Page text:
A couple of people including Benjamin commented on the importance of developed countries sustaining their pledges to the developing world during the economic down-turn. Hadassah was sceptical that would be the case. And Mucemi thought that decades of cash inflows from the West had not substantially changed the lot of Africans. Various other people pointed out that while corruption continues to reign, outside assistance won't have much effect. The first point is one that I feel I can answer with some confidence, at least as regards the UK. The recommitment to development pledges at the G20 summit in London were important, and in the case of the UK, our development spending is still programmed to increase, in real terms as well as in proportion to our GDP. Gordon Brown has been very firm in committing to this, and pushing other countries to do the same. Perhaps more importantly, the increase in IMF and World Bank funding coming out of the G20 meeting will be important to countries like Kenya.
The second point is more complicated. I'd argue that since modern development cooperation has clear targets (the Millennium Development Goals) and is no longer "tied" to bring advantage to the donor country, it does contribute massively to lifting people out of poverty, and creating more equality and opportunity in societies around the world. I don't agree with those economists who say that Africa would be better off in the long run if all development inflows were stopped right away - although we all know that more equitable trade would help the continent even more. But on the corruption point, it's certainly true that it impacts on development. In fact, if you look at a country like Kenya, judging by its population and poverty indicators, our assistance should theoretically be roughly double what it is currently. The reason why it isn't is the difficulty of delivering development programmes given the governance and corruption issues. Other partners are probably in the same situation. And I am sure (as another contributor commented on an earlier blog) that investors are scared off by this factor. So ordinary Kenyan citizens and taxpayers are hurt in more ways than one by the scourge of corruption.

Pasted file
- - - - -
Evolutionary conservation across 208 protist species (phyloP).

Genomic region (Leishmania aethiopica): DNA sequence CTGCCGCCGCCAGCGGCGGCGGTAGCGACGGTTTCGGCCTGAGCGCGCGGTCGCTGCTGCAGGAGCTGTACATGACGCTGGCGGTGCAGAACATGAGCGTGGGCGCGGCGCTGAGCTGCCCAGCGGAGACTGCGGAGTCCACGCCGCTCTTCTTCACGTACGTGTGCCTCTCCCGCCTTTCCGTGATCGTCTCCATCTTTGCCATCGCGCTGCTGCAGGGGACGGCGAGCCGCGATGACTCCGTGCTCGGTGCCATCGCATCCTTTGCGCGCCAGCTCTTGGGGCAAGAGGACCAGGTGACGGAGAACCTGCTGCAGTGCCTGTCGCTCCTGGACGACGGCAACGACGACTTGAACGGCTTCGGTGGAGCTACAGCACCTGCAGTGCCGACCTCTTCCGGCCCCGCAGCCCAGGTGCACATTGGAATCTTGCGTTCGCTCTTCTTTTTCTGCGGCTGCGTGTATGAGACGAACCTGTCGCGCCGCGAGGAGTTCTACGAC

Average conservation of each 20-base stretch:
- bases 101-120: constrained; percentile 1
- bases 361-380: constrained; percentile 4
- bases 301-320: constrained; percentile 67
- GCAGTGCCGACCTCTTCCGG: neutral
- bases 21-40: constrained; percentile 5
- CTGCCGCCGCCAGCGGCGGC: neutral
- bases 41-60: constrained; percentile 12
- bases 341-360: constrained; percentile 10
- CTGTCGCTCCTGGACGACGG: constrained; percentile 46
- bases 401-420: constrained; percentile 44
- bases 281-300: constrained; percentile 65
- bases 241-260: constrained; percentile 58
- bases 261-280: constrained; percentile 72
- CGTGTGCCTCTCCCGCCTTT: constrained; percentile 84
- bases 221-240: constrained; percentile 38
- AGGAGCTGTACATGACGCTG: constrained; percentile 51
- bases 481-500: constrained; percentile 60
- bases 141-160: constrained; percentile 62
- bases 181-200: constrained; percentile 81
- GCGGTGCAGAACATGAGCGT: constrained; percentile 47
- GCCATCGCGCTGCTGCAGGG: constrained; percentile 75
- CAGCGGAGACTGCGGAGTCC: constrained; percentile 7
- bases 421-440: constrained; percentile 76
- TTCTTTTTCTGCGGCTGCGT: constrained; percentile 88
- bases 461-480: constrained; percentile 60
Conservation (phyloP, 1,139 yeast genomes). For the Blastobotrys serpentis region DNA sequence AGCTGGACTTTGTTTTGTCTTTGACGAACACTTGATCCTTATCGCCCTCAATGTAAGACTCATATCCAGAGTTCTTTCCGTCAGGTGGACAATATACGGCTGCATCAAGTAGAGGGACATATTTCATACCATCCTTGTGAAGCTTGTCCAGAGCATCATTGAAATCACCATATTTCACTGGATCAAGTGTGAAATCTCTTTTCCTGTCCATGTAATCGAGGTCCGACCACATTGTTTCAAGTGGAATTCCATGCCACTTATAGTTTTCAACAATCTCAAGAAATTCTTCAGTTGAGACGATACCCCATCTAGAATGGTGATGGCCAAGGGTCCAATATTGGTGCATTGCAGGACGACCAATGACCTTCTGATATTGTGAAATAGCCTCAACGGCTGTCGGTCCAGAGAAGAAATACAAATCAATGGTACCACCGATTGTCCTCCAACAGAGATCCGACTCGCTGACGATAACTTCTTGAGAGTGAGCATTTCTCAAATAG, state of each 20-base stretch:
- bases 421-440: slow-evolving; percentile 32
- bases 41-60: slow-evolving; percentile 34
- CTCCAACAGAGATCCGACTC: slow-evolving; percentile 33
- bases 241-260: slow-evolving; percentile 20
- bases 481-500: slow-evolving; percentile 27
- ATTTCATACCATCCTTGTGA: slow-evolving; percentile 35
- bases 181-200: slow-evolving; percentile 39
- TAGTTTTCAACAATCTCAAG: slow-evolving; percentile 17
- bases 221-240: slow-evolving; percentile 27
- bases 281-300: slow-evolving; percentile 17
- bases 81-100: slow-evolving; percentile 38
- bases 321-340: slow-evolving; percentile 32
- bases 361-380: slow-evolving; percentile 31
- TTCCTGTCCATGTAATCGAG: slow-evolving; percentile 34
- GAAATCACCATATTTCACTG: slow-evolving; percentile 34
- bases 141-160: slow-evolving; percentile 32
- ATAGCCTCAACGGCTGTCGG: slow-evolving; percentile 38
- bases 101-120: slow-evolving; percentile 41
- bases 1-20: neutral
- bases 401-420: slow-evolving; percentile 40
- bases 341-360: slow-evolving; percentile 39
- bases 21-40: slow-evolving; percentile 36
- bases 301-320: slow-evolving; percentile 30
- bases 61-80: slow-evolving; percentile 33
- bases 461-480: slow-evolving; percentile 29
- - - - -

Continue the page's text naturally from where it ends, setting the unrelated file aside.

One of the replies to my last blog commented that I should be writing about the situation in Kenya, rather than worrying about piracy. I agree that the situation in Kenya is of great concern. But some of the real issues aren't in the theatre of Nairobi politics, but in the economic challenges and food shortages facing the poorest. I was up in Turkana a few days ago. The malnutrition rates there are shocking (by some counts, worse than in Somalia or Darfur). Many people's income is less than Ksh1000 a month. So it was inspiring to see some of the innovative work that is being done in a new Hunger Safety Net Programme, in partnership between the Government, DFID, Oxfam, Equity Bank and other partners. The idea is simple: rather than fall back on food aid every year, help the poorest and most vulnerable families to get out of poverty and hunger for the longer term, by targeted cash transfers. Making it work is more complicated, so I was impressed to see how modern technology (electronic fingerprinting, swipe cards, and basic solar panels to power card readers where there is no electricity) is enabling outreach to some of the most remote communities. Cash transfers give people opportunities to meet basic health and education needs that cannot be met by food hand-outs, and help people avoid having to sell assets in bad years. I am convinced this programme, into which my government is putting some Ksh14 billion over the next ten years, will help countless people out of long term hunger. But it will only do it as part of a wider Social Protection strategy for the country, which I hope we can help the Government to develop.